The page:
Referring now to FIG. 1, a known cryosurgical instrument, of the type shown in U.S. Pat. No. 4,269,390, includes a dewar 9 having a cap 10 fastened thereto, there being a valve 11 operated by a handle 12 disposed in the cap 10. As is known, the valve 11 communicates with liquid cryogen near the bottom of the dewar 9 by means of a tube. When the valve 11 is opened, liquid nitrogen flows through a tube 13 to a knurled female threaded fitting 14, into which a knurled male threaded fitting of a probe is releasably attached. The fitting 15 has two tubes bonded to it, the inner tube (FIG. 2) 18 being a liquid delivery tube which is bonded to the aperture in the fitting 15, so that any liquid flowing to the fittings 14, 15 passes through the interior of the tube 18. Surrounding the tube 18 is a tube 19 which is bonded to the fitting 15 coaxially with the tube 18. A probe tip 20, which may be brass or other good heat conductor, is metallurgically bonded such as with silver solder, at the juncture 21 between the probe tip 20 and the tube 19. Liquid flowing in the tube 18 impinges on the probe tip 20 (as shown in FIG. 2 by the solid arrow), bringing it quickly to nearly liquid nitrogen temperature (-196° C., -318° F.), causing the liquid to vaporize and flow outwardly in the annulus between the two tubes 18, 19 (as shown by the open arrows) to a vent tube 24, over which a plastic hose 25 may be placed to lead the vapor away from the patient and the surgeon using the instrument. The tip 20 may have an adhesion-resisting coating, such as teflon, typically.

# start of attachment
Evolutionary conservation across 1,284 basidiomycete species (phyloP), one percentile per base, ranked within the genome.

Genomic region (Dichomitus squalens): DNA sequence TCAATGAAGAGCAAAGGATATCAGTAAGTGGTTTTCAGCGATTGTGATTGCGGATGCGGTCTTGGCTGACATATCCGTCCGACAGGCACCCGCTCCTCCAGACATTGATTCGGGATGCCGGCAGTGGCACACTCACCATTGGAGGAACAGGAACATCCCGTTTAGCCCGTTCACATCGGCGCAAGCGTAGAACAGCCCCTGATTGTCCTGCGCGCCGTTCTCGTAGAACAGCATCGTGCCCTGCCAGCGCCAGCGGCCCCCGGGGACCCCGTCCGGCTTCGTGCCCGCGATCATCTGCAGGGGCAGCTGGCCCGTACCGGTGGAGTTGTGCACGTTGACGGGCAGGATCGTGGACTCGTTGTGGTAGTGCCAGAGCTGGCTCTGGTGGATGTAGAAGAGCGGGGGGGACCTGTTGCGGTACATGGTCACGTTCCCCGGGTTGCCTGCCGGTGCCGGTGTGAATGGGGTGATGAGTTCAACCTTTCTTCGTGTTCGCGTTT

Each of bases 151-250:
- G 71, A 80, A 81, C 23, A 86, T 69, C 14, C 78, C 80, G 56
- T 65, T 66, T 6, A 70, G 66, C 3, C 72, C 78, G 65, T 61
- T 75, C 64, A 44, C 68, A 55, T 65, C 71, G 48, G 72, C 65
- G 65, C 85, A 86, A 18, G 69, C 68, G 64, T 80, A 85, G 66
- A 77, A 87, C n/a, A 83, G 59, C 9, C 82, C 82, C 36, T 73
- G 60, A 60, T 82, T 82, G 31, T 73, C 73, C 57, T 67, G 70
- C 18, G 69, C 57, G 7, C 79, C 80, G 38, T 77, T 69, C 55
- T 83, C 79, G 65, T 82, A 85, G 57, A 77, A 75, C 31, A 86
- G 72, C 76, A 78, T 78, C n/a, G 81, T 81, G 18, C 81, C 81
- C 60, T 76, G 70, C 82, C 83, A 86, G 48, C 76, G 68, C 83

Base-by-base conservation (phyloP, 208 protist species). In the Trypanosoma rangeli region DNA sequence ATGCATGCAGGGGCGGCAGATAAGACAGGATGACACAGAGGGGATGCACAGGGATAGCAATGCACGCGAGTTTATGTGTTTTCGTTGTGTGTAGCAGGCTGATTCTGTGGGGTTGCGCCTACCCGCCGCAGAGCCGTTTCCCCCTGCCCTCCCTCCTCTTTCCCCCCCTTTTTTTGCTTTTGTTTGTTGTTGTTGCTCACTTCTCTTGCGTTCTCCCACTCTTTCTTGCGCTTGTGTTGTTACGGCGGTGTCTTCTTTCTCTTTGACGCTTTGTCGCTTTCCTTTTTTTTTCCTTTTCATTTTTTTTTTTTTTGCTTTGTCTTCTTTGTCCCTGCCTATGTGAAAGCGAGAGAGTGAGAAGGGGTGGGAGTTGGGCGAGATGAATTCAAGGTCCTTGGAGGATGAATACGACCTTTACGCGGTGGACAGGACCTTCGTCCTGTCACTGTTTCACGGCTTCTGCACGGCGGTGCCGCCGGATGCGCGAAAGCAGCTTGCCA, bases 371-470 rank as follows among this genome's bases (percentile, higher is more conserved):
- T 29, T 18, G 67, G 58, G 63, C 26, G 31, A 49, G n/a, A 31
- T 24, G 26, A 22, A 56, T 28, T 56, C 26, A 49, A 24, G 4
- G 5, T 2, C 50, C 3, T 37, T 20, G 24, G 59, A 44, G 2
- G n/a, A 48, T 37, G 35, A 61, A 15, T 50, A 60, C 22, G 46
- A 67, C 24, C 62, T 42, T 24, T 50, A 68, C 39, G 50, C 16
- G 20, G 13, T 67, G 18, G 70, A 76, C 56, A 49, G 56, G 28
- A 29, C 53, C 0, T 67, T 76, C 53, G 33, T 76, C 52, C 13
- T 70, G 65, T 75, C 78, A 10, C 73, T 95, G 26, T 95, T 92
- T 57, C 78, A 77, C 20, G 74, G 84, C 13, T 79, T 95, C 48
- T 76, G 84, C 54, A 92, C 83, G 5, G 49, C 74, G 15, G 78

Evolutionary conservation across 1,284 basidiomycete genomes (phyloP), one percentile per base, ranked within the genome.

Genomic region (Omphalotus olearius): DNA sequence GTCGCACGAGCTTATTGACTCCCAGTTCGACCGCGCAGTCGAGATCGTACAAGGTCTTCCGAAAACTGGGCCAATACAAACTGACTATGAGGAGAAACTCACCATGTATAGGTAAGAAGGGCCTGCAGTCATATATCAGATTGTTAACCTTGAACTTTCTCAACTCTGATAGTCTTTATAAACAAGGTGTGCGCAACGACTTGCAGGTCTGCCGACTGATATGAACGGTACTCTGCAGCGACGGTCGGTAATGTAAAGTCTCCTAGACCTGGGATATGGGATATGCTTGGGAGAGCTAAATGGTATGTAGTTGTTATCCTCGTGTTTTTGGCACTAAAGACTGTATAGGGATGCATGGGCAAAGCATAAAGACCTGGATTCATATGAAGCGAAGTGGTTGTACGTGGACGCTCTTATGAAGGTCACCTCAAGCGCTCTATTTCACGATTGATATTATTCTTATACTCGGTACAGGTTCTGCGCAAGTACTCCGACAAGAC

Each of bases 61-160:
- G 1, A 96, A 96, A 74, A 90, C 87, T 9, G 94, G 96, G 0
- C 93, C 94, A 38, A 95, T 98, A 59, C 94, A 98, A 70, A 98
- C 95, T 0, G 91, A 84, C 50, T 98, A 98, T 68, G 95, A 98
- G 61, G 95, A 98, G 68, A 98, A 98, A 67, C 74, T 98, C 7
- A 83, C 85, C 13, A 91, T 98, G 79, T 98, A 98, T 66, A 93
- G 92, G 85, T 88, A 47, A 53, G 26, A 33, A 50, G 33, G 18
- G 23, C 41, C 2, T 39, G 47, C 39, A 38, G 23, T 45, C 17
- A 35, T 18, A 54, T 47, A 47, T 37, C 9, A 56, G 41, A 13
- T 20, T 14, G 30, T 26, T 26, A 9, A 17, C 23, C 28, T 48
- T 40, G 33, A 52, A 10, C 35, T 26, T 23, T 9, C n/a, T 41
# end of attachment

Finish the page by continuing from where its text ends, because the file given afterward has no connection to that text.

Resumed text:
According to the invention, a heater is formed outside the probe tip 20 by a coil of resistive wire 27 which is coated with a suitable insulator such as PFA TeflonŽ. One end of the resistive wire is soldered to the tube 19, such as at the point 28. The other end of the resistive wire is soldered to a length of copper wire 75 at a point 29 with all of the copper wire and some portion of the PFA coated resistive wire being covered with heat shrink tubing 30 so as to insulate it from the tube 19. The coil of resistive wire 27, the solder joint 29, and some portion of the copper wire 75 covered with heat shrink plastic is altogether shrouded in a larger piece of heat shrink plastic 26. In FIG. 1, the other end of the copper wire is soldered (such as at a point 31) to a brass contact pin 32 which is inserted into a central bore of a brass upper switch contact 33. The upper switch contact 33 comprise a brass rod about 180 mils in diameter, with about a 60 mil hole therein to receive the pin 32. A similar (but solid) lower switch contact pin 34 makes contact with the positive end of a battery 35. Depending upon the manner of use, two or three batteries may be used. The lowermost battery 36 has its negative pole contacted by a conical spring 39 that is lightly captured in an annular notch 40 formed within a cavity 43 of a plug 44. The plug 44 may be made of a single piece of aluminum, for instance, if desired. The plug has a reduced portion with male threads 45 that engage female threads 46 formed inside a housing 47 that may comprise a thick wall aluminum tube having an OD of about 3/4 inch and an ID of about 9/16 inch. The upper end (as seen in FIG. 1) of the tube 47 is similarly threaded at 50 to receive male threads of a threaded reduced portion 51 of a switch plug 52 within which the upper and lower switch contacts 33, 34 are press fit. The switch body 52 may preferably comprise DelrinŽ or a suitable form of TeflonŽ or NylonŽ. The switch contacts 33, 34 are separated within a chamber 53 of the switch body 52; electrical contact between them is made by means of a brass conical switch contact 54.